This is a continuation of my 10 part series on the core concepts I am focusing on in this difficult market environment. (Part I, II, III, IV, V, VI, VII)
One valuable quality that any investor can benefit from over the long-term is foresight. I’ve said before that you don’t need a business degree to understand investing in stocks. What you do need is an understanding of what makes certain businesses successful and that should lead to better investments over the long-term.
A competitive advantage, or moat, is something that Warren Buffett has often highlighted as imperative and a requirement in order for him to invest in a business. While many investors like to use this buzz word in their analysis of stocks the harsh reality is that competitive advantages are rare, fiercely protected and usually not sustainable. The competitive advantages that are sustainable provide their respective companies with significant long-term benefits that can last years or decades.
A sustainable competitive advantage (SCA) acts as a moat to protect a business from competition attempting to overtake its operations. The larger the moat, the further away the attack must come from and the greater the resources needed in order to penetrate this protective barrier. A SCA comes in more than one form and often exists due to a company’s ability to secure an advantage that no one else can duplicate or acquire without significant financial resources. These can include strategically owned global real estate as with McDonald’s, supply chain management in the case of Walmart or owning a patent or process that allows a company to manufacture a product at a much cheaper cost than competitors.
A SCA doesn’t allow a company to sell a product or service cheaper than their competition, but it allows them to enjoy a much higher profit margin. This relates full circle back to my earlier post on why a company never competes on price.
Take Company ABC: they can manufacture a product for $7/unit because of their specific patented process. But their global competitor Company XYZ can only make the same product for $10/unit. The patent won’t expire for another 30 years, but the products are in high perpetual demand over the coming decades. Company XYZ sells their products for $12/unit, but so does Company ABC. Why? Because they can.
The profit margins for Company XYZ are 20% while the same margins for Company ABC are 43%. In an industry with competition rules (no monopolies) why would Company ABC ever sell their product at a 20% margin when they can get double because of their SCA? Even if they dropped their price by $1, why sacrifice the margins unless you want to put your competition out of business?
A SCA in this current environment allows a company to enjoy higher margins than their respective competition and places a company in a much better financial & operational position for the future. This is why cutting margins right now is suicide in my view for a business.
A company can use higher margins to build cash, continue growing their international presence, grow their market share through innovative marketing initiatives or re-invest back into the business for future business cycles. This is where a focus on margins comes into my current investment strategy.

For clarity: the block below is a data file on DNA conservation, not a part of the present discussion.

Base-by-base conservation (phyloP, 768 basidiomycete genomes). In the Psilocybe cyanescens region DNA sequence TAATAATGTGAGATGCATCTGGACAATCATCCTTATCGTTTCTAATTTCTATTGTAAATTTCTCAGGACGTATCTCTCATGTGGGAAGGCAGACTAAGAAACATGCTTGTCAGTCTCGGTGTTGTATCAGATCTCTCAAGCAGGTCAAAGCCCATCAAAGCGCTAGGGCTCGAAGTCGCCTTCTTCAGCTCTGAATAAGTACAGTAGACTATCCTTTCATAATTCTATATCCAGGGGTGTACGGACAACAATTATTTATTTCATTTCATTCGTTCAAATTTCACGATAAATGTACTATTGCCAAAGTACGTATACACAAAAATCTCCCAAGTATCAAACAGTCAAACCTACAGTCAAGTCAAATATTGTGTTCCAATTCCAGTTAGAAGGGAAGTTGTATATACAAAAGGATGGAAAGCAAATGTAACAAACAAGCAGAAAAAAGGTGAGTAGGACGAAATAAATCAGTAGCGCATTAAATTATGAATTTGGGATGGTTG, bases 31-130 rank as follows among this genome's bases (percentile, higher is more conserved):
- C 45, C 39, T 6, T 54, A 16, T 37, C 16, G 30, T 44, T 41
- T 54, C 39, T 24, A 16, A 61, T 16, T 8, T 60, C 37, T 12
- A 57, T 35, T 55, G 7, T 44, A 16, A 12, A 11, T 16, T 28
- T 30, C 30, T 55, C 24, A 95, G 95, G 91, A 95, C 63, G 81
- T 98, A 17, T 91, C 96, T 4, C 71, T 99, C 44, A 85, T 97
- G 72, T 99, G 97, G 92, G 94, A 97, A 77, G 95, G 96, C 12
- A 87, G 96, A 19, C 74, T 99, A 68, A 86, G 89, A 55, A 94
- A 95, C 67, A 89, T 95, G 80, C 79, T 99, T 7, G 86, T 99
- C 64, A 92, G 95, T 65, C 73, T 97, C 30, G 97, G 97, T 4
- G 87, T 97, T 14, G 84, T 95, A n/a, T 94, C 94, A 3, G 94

Bottom Line: focus on companies that have a SCA or competitive advantage that will sustain them through this difficult economic period. If a company is properly managed they will be in a much better position when the economy emerges on the other side of this downturn. In comparison their competition will continue to struggle to grow profits, expand their operations and only hope to sustain their market share.
Suggested Stocks I Own: Walmart (WMT) & Exelon (EXC)
Just nitpicking, but how can a company’s patent expire in 30 years? Patent protection is always 20 years, unless you know a trick?
Its not nitpicking Anon – I should have explained it better.
There are cases within the last 5 years where patents (on financial products) have been obtained for 30 year periods.
Frequently in industry a company will seek to protect a patent further by applying for secondary or accessory patents on a product/process after 10 years so that the process/product is extended.
While unethical many businesses continue to pursue this type of patent protection by bringing into question the authenticity of the original patent. PFE attempted this some years ago with Lipitor as they sought to extend their patent period.
Ah, I gotcha. It’s called “Evergreening,” I believe? Though technically the protection is on another invention, and also its not possible to predict whether the “extension” will be passed.
However, I like your thinking – is there any particular competitive advantage that a public company has that you are focusing on?
I generally like patents, but they are increasingly rare and often challenged with a company at the mercy of a court.
I really like supply chain management and the advantages it provides a company who can execute on a large scale those efficiencies.
A sustainable competitive advantage is very rare as a competitive advantage often moves in a cyclical pattern. If you read my stock analyses or this series (http://www.nurseb911.com/2007/09/diamond-in-rough-part-i.html) I think you’ll find some of your answers there.